New Streamlined Loan Modifications for Fannie Mae and Freddie Mac Mortgages
Beginning today, July 1, 2013, Fannie Mae and Freddie Mac now offer a new loan modification program, which will help distressed borrowers to avoid foreclosure. This FHFA Program, known as the “Streamlined Modification Initiative” is only available to certain borrowers with Fannie Mae and Freddie Mac mortgages. Read below to learn more about the details for the Streamlined Modification Initiative
The Streamlined Modification Initiative
The Streamlined Modification Initiative provides a simple, no document way for certain distressed borrowers to obtain a modification of their mortgage loan.
In order to be eligible, mortgage servicers are required to send qualified borrowers a letter offering a modification.
These are the eligibility guidelines:
- The Mortgage is owned or guaranteed by Fannie Mae or Freddie Mac.
- The borrower is 90 days (3 months) to 720 days (24 months) late on mortgage payments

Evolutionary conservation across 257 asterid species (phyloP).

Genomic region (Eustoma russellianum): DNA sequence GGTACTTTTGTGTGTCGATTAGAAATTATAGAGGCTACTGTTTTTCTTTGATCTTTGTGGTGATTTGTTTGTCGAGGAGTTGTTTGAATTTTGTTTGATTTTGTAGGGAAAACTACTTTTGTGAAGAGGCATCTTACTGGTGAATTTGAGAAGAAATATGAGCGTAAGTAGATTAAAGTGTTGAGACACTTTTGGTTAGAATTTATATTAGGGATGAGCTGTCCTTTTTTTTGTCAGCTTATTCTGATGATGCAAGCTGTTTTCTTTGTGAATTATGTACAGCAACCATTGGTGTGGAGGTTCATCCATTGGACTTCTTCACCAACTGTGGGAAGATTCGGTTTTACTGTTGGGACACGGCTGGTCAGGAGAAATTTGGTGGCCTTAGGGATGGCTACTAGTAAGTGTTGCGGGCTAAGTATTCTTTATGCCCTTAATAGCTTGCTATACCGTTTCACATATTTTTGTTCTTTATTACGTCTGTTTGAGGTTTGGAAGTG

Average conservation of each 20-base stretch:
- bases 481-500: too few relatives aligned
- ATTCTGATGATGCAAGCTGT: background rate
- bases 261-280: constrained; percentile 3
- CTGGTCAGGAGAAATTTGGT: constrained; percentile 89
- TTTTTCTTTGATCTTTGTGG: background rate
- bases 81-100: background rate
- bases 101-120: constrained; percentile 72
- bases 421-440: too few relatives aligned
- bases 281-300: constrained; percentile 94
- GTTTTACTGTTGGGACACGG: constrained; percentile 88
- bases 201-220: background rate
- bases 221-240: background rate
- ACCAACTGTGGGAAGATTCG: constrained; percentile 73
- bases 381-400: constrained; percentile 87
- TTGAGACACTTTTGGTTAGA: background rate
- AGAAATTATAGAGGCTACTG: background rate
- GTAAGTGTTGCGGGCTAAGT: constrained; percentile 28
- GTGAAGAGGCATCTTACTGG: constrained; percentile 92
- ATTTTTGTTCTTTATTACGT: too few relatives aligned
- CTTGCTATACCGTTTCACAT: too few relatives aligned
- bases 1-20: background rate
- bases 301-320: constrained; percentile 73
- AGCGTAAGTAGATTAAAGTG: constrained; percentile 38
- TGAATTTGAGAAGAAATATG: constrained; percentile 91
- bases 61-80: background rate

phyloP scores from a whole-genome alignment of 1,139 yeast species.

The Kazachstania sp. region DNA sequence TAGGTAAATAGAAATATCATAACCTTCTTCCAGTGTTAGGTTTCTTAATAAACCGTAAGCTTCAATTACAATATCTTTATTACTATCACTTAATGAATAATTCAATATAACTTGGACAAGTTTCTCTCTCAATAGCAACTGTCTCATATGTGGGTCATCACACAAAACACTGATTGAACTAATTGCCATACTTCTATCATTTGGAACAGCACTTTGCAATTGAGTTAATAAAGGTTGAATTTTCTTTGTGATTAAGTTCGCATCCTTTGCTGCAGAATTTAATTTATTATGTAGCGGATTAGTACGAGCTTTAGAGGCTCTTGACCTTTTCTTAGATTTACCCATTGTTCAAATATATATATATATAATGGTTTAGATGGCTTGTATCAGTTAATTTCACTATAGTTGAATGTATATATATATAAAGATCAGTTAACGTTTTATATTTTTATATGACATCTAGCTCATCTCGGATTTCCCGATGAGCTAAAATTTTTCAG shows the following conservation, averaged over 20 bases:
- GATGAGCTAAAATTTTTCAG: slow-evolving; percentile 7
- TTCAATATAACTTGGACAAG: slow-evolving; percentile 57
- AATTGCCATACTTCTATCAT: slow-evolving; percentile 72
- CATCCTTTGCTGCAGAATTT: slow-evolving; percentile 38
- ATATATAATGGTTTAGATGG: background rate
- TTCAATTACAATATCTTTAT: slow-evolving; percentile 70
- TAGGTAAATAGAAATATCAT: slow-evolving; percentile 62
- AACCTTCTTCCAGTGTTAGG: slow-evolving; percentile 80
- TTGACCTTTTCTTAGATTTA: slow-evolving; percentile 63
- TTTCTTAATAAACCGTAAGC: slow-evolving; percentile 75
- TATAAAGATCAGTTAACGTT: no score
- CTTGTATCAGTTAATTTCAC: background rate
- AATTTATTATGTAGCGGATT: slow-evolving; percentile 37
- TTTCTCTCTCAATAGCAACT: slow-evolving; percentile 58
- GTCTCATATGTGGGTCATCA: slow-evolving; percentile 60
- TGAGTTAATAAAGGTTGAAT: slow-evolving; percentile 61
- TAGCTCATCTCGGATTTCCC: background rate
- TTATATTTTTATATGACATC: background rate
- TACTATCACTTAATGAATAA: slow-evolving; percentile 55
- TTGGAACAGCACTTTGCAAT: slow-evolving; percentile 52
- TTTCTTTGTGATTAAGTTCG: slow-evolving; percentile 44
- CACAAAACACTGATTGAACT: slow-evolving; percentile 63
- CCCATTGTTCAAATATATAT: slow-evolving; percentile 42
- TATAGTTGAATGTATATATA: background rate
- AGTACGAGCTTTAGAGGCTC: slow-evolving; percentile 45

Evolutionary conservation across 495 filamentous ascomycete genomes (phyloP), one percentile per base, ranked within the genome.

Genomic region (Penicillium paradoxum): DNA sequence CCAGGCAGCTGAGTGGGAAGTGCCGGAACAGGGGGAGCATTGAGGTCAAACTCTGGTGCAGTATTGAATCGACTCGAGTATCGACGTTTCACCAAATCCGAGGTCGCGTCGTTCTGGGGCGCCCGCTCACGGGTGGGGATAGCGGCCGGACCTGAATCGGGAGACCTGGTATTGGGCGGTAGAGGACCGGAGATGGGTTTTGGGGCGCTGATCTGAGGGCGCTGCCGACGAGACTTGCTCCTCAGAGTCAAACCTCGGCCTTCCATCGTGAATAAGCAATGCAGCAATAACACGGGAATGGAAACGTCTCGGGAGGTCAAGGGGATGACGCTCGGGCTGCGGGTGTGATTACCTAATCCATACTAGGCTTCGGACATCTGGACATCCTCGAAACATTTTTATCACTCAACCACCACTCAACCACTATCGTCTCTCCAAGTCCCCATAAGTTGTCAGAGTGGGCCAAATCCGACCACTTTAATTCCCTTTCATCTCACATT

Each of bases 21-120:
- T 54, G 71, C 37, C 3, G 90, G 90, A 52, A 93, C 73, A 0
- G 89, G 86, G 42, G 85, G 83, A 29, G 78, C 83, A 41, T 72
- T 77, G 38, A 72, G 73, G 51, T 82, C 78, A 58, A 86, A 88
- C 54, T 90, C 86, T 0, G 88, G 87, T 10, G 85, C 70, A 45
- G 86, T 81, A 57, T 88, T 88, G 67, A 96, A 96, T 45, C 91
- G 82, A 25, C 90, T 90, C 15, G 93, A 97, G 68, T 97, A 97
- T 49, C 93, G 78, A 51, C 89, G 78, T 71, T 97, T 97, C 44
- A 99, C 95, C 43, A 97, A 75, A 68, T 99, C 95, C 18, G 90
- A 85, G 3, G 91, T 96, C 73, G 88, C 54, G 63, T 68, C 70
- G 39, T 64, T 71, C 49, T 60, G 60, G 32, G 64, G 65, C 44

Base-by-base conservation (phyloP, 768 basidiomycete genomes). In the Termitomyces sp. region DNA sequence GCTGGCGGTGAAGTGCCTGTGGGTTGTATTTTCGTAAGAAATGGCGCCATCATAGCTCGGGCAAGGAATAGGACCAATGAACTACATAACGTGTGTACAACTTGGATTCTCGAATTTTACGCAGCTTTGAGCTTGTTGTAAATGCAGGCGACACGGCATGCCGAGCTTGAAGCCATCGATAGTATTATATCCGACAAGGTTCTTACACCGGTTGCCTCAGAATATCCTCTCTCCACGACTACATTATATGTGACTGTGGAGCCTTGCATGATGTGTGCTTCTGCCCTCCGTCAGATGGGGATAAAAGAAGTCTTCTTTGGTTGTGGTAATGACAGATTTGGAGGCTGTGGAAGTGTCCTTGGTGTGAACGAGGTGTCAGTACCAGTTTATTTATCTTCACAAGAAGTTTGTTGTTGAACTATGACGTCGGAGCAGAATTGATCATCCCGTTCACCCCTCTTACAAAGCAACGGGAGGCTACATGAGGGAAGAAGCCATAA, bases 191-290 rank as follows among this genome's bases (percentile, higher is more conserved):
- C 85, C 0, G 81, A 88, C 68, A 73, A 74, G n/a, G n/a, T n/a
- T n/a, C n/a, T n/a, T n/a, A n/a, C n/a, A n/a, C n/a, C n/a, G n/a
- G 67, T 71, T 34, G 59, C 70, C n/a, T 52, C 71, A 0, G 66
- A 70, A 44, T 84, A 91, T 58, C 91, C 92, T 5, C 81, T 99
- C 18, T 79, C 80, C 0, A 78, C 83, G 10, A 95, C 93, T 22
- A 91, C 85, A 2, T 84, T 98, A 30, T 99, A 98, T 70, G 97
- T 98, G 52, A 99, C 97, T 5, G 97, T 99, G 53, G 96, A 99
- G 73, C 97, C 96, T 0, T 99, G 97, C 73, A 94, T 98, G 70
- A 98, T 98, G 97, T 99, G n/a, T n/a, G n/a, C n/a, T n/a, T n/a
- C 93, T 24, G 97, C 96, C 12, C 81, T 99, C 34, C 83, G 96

- The mortgage loan was obtained more than one year ago.
- The loan-to-value ratio is equal to or greater than 80%.
Loans that have been previously modified two or more times are ineligible for the program. Strategic defaulters will not qualify for this program, however second homes and investment properties are eligible to participate.
The Ins and Outs of the Streamlined Modification Initiative
When the program begins, mortgage servicers will identify eligible borrowers and send them an offer letter that states the terms of the modification. Upon receiving the letter, the borrower can simply submit the modified payment to begin the trial period. Any borrower that completes the three-month trial period and makes all payments on time will be eligible for a permanent modification.
The Streamlined Modification Initiative ends on December 31, 2015. This means all Streamlined Modification trial period plans must have an effective date on or before that date.
One of the attractive components of this program is that borrowers do not have to document an eligible hardship or their income to be qualified. This is different from HAMP and other loan modification programs. The FHFA believes that by reducing the amount of documentation required to obtain a modification, significantly more borrowers will be able to save their homes.
For more information about this program, see the FHFA News Release.